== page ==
What is ketamine?

Ketamine is one of the most promising new treatment options for depression. Ketamine has been used for decades as an anesthetic because of its safety and effectiveness. Over the past two decades, research has consistently demonstrated that the use of ketamine in lower, non-anesthetic doses markedly improves depression, often in a single treatment session.
When used for the treatment of depression, ketamine is usually administered in an outpatient (clinic) setting and can be given intravenously (through an IV), intramuscularly (needle injection), orally (by mouth), or intranasally (inhalation through the nose). In order to produce sustained effects, ketamine is usually administered two to three times per week for several weeks (induction), followed by less frequent treatments that help maintain the benefits (maintenance). 

Does it work?

Research consistently supports the use of ketamine for the treatment of depressive symptoms.  There now have been thousands of patients treated with ketamine for depression in published clinical trials. These studies have established that ketamine is safe and effective for the treatment of depression, with approximately 40-80% of people having their symptoms reduced by 50% or more. Many people experience a complete resolution (remission) of their symptoms. In addition, ketamine can also significantly reduce suicidal thoughts in a single treatment session.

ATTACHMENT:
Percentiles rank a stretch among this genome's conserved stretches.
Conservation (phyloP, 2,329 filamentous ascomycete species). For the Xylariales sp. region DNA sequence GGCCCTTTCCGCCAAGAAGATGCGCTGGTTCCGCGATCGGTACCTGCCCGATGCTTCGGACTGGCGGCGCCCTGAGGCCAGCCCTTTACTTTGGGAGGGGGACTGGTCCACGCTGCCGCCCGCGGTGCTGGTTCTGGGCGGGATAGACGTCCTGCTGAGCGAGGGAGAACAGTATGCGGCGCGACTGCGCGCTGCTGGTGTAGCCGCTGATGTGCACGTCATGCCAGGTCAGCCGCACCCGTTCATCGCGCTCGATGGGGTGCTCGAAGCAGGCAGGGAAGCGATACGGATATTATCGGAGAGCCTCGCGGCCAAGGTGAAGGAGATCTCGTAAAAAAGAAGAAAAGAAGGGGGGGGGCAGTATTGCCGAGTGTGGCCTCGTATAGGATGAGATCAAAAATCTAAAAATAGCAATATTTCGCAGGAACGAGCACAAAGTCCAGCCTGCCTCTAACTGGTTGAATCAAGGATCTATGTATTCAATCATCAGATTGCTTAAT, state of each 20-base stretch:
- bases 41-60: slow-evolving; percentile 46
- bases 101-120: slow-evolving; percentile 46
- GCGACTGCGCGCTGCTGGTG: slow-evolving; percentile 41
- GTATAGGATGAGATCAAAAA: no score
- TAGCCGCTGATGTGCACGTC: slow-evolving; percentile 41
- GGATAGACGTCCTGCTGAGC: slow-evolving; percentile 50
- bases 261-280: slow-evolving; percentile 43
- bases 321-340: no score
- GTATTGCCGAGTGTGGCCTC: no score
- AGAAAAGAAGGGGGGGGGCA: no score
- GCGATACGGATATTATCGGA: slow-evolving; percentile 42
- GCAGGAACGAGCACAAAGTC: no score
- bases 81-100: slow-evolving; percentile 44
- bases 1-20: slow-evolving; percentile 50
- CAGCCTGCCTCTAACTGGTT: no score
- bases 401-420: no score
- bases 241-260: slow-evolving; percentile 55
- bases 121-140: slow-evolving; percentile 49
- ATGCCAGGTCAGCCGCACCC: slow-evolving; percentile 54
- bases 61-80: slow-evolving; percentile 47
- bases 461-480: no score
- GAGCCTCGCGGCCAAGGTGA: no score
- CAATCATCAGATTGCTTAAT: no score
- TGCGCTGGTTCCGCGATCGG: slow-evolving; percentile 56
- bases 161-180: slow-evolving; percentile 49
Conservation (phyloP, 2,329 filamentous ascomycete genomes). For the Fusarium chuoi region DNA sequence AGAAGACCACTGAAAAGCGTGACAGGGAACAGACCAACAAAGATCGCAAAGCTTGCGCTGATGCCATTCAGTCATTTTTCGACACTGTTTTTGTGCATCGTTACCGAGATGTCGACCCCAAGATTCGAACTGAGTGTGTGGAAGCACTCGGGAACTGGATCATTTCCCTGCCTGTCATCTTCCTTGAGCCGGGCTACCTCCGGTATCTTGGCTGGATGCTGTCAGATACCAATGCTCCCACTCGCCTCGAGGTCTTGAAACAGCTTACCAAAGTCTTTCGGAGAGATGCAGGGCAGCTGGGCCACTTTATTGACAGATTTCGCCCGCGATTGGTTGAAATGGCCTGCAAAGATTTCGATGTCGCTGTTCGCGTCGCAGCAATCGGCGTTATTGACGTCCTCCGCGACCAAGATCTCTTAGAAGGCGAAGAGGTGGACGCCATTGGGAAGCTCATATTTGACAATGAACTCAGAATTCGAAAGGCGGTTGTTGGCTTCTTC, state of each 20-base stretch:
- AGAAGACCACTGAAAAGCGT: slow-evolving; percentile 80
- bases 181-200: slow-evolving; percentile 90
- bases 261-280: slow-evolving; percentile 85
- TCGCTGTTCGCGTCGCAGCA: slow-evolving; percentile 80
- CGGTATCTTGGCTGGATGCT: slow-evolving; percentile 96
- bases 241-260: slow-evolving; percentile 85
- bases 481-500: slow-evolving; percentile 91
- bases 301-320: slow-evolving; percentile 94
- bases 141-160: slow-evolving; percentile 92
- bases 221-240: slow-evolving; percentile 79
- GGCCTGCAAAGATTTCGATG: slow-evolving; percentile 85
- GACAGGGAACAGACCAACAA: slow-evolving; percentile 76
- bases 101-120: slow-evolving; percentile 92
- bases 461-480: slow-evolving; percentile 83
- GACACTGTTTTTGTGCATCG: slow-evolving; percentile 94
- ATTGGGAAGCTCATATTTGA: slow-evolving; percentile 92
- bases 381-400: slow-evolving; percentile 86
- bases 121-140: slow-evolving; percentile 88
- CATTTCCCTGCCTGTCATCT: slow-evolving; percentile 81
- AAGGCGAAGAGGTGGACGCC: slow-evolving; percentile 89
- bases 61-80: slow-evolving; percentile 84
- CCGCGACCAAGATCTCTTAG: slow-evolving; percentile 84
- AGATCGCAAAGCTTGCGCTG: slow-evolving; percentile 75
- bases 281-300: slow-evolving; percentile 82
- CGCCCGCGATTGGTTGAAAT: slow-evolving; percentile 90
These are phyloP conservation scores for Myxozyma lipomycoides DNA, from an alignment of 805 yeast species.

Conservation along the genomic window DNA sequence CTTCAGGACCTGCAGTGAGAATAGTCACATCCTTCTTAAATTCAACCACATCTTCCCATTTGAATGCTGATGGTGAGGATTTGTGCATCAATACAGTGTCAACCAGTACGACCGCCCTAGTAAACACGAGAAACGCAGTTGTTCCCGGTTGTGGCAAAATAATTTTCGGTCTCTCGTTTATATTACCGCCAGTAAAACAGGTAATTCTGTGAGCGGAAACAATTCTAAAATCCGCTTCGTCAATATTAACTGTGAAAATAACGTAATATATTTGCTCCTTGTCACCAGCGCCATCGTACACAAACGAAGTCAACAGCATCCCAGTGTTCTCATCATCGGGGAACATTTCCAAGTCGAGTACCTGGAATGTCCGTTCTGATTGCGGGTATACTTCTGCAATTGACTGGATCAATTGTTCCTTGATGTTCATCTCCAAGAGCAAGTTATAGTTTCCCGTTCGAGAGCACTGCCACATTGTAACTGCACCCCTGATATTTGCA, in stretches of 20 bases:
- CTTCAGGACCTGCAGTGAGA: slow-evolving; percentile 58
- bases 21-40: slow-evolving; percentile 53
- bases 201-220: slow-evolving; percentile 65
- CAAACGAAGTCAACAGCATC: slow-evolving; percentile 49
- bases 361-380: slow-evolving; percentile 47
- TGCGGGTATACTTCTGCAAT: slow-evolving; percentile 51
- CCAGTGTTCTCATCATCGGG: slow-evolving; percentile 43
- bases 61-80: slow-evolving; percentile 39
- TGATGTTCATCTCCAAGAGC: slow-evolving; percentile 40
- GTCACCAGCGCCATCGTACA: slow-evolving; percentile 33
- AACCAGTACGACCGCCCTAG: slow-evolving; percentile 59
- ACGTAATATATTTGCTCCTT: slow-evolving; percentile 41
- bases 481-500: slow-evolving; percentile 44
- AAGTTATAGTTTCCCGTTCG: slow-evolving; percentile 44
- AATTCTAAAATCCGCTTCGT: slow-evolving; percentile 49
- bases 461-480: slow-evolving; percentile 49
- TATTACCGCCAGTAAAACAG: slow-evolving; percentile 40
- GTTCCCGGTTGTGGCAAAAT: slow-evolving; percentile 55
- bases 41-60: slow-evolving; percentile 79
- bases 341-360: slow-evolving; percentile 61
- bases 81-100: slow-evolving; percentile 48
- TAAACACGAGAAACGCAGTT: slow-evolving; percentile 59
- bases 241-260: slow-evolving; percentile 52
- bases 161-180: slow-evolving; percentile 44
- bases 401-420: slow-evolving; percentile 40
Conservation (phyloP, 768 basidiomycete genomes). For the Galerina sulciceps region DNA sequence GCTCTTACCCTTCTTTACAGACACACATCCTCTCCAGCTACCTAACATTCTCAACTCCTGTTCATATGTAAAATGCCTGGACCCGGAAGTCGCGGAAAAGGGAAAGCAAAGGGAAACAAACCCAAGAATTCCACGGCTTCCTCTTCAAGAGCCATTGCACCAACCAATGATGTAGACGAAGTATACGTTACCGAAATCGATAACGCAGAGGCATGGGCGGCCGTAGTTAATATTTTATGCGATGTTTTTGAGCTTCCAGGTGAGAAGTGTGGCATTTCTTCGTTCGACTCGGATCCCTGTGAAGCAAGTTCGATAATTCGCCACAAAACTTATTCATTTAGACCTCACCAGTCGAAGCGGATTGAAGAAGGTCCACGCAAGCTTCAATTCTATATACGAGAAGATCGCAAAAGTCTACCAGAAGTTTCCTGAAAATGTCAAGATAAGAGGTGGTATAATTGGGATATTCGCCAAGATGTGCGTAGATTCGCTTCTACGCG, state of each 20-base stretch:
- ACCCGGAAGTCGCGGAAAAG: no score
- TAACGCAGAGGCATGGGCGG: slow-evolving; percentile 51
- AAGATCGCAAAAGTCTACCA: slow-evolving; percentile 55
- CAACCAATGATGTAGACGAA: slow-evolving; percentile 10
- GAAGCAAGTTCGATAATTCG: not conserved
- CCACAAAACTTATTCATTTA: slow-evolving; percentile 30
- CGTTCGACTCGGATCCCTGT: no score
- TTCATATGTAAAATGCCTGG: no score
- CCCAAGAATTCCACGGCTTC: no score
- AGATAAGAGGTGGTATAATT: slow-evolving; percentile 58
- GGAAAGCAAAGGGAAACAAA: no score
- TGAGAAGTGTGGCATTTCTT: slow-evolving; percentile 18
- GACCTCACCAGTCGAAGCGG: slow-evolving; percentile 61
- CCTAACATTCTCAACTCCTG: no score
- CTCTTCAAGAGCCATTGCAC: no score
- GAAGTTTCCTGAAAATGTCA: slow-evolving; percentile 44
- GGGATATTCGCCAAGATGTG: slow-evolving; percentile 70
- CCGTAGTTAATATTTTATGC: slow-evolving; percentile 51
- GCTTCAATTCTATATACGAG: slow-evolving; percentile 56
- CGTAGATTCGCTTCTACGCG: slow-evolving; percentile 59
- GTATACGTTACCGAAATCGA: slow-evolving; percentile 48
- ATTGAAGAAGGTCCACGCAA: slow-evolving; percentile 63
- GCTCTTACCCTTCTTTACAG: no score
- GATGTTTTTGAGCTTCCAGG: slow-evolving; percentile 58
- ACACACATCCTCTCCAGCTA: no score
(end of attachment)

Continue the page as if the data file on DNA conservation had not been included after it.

What are the downsides?

In the doses used for the treatment of depression, ketamine may cause temporary dissociation (feeling like things are not real, or that you are not in your body), sedation, impaired coordination and balance, nausea, and dizziness or vertigo. It may also cause a headache, increased heart rate, and increased blood pressure for a short time after each dose. All of these side effects usually resolve within an hour, if they happen at all. Ketamine is a potentially addictive substance and can (rarely) lead to craving, dependence, or abuse.

What does it feel like?

The effects of ketamine usually begin within 3-10 minutes of administration (depending on the route). The first thing most patients notice is tingling in the lips and extremities (fingers, toes). They may then start to feel separated from their thoughts, body, or themselves (dissociation). Some patients feel like they are floating, like their body is larger, smaller, or a different shape. People sometimes feel completely disconnected from their body and more focused on their mind or other senses, like hearing and sight. The adjective many patients use is “dreamlike.” We will monitor you throughout your treatment to ensure your safety and comfort.

We provide a safe, comfortable, and medically supervised environment during treatment.